Crescent Point Energy Corp. (TSX:CPG)(NYSE:CPG) investors who purchased shares at any time in the past year have been on the wrong side of this losing proposition, as shares reached a new low this past Friday, trading as low as $12.20 per share. The company is currently operating in the very challenging oil and natural gas markets, but the decline in oil prices is now close to two years in, and the new normal is about US$50 oil.
While the financial success of this investment will be much more heavily dependent on the overall price of oil instead of the operating efficiencies of the company, investors wanting exposure to oil in their portfolios still need to find a name to add.
Shareholders may have very good reason to hold this name until oil trades at a higher price. Crescent Point currently offers investors a monthly dividend of $0.03 per share. The annualized dividend of $0.36 translates to a yield of close to 3% at the new 52-week low. To be exact, at a price of $12, the dividend yield will equate to 3%.
Although earnings have turned negative over the past two years, the company is still showing positive cash flow numbers. In 2015, cash flow from operations (CFO) was close to $1.95 billion, while the amount declined closer to $1.52 billion for 2016. The good news for investors is that capital expenditures can be put on hold during these difficult economic times. In 2016, depreciation accounted for over $2.2 billion, while only approximately $1.4 billion was invested into long-term capital expenditures. In 2015, the numbers were even further apart with a depreciation expense of $3.1 billion and capital expenditures of only approximately $1.6 billion.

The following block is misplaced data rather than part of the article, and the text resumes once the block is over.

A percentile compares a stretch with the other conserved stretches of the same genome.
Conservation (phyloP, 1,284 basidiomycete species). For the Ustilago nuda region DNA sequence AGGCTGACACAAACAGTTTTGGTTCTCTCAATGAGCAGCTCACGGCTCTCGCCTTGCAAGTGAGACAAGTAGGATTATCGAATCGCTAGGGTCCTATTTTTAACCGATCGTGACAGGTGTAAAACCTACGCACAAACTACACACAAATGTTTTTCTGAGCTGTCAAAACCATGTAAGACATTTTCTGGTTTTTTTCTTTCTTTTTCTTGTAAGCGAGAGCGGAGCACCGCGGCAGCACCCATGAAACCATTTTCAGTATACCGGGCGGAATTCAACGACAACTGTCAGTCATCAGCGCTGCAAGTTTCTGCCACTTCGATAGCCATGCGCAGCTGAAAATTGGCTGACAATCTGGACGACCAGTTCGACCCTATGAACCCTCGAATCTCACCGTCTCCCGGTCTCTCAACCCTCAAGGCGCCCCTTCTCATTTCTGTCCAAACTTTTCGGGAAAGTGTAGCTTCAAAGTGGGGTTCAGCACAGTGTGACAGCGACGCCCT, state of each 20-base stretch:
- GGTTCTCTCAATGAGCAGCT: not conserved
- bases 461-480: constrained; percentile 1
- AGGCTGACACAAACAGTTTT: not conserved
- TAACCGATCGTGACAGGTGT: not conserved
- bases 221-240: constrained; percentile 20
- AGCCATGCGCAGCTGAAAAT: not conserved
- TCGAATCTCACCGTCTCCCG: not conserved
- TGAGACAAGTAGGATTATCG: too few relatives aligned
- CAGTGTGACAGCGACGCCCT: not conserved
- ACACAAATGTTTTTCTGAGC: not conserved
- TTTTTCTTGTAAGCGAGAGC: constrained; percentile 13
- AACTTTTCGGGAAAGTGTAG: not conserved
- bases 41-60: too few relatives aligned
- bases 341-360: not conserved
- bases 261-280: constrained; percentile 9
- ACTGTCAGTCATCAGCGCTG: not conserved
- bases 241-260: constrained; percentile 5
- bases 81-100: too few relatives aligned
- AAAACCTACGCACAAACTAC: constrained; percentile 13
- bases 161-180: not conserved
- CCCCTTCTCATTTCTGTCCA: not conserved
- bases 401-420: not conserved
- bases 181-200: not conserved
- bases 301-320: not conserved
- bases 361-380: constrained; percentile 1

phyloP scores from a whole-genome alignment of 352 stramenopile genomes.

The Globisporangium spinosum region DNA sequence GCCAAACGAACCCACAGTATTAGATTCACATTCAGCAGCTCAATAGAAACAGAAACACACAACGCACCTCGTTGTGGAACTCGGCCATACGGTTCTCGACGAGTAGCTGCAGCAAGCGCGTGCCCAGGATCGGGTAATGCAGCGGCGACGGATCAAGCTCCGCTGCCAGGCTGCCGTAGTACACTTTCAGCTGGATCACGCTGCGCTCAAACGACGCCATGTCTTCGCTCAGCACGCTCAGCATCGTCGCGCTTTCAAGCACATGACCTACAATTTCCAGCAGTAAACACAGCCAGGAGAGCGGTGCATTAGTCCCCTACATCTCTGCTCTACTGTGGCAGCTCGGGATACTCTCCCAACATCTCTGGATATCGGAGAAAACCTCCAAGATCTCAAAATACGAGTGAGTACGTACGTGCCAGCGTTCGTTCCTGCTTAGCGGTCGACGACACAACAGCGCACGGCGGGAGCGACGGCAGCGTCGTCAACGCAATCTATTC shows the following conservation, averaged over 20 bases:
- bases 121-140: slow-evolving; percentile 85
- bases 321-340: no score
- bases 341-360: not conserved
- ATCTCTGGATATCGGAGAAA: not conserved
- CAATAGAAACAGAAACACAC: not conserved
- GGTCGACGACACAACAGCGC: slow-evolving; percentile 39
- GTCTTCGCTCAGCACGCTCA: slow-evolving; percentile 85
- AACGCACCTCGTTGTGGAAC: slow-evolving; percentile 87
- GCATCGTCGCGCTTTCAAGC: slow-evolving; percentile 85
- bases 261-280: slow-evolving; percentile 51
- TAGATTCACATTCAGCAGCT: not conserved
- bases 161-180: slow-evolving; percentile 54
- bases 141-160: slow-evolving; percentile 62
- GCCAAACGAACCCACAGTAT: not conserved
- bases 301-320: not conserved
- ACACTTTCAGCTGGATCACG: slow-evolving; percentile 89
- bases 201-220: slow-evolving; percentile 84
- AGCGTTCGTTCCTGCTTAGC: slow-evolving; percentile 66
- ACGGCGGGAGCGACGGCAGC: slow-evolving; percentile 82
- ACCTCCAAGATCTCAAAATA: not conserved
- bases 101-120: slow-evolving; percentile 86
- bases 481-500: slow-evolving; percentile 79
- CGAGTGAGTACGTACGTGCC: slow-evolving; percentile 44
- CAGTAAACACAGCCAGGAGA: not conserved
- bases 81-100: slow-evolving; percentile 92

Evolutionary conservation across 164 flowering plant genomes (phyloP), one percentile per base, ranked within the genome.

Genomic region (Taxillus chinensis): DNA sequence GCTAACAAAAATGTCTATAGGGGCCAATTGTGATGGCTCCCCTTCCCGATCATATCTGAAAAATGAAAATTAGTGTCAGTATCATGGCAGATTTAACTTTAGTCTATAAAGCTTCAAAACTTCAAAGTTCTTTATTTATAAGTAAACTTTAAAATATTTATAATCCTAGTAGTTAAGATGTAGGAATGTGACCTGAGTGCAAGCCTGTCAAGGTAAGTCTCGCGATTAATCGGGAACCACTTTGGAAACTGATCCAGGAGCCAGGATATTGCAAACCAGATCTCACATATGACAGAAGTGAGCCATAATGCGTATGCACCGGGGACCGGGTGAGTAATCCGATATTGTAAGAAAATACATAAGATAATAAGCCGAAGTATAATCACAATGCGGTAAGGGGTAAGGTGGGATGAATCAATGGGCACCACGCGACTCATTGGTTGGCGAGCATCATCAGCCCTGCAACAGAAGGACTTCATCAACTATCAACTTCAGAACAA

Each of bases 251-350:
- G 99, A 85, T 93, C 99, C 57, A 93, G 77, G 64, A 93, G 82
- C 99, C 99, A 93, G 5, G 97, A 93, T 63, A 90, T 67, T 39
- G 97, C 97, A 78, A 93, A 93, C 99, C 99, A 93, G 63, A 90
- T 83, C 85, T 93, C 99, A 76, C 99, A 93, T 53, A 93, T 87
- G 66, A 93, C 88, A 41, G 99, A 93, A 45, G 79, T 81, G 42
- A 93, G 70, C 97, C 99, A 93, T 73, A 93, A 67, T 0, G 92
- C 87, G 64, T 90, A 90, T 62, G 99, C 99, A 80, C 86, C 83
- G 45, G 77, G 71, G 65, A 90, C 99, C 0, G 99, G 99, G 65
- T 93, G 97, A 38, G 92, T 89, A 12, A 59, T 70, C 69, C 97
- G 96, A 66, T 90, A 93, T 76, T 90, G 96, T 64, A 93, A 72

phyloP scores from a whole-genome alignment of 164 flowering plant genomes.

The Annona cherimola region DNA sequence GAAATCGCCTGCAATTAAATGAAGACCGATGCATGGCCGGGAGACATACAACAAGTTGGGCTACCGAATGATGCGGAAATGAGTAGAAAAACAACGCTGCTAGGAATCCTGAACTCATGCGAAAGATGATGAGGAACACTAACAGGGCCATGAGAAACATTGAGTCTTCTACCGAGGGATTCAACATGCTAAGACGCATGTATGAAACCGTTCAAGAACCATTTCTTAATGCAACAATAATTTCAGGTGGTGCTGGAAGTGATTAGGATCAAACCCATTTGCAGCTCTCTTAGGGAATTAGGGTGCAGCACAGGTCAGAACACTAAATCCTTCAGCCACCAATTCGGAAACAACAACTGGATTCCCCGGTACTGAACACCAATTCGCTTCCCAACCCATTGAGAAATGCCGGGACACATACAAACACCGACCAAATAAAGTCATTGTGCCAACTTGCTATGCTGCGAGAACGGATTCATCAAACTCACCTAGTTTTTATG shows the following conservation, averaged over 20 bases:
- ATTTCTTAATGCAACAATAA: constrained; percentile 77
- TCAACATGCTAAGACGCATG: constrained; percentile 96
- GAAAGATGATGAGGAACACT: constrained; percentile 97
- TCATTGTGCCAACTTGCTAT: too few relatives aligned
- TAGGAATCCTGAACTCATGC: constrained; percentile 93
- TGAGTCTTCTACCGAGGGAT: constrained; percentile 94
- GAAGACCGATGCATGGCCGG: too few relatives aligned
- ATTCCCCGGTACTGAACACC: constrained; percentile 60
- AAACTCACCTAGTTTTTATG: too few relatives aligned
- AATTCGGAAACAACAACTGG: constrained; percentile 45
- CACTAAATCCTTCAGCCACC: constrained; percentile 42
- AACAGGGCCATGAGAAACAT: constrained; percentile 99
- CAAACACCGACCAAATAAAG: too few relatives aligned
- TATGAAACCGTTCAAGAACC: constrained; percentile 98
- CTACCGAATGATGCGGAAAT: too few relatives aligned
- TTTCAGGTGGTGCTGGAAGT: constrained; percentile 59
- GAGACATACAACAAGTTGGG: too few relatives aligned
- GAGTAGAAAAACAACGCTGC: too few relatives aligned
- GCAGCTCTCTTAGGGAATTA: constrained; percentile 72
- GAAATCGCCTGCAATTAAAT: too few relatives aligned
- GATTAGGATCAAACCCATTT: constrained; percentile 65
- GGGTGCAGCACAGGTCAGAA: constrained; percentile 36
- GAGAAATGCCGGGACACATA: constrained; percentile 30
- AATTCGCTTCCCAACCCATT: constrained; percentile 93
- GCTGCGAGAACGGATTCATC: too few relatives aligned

Some good news for investors is that the losses incurred during these difficult economic times may be carried forward to reduce taxes payable when things turn around and the company returns to profit once again.
But wait … there’s more.
Investors purchasing shares of Crescent Point at close to $12 per share will be buying a company which trades a discount to tangible book value. If we take the assets and remove the goodwill and the liabilities, the tangible book value per share at the end of the first quarter is no less than $17.25 per share!
If we break it down further, for every dollar an investor deploys into shares, they will receive close to $1.40 in assets in addition to a dividend yield which is currently just under 3%. This may be a great bargain if the price of oil rebounds.
Investors need to understand that this is a cyclical name and be cautious of how much they are willing to invest and how long they are willing to remain patient. Although the dividend accounted for less than 20% of CFO in the previous fiscal year, dividends are never guaranteed; investors buying simply for income may need to look elsewhere.
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Fool contributor Ryan Goldsman has no position in any stocks mentioned.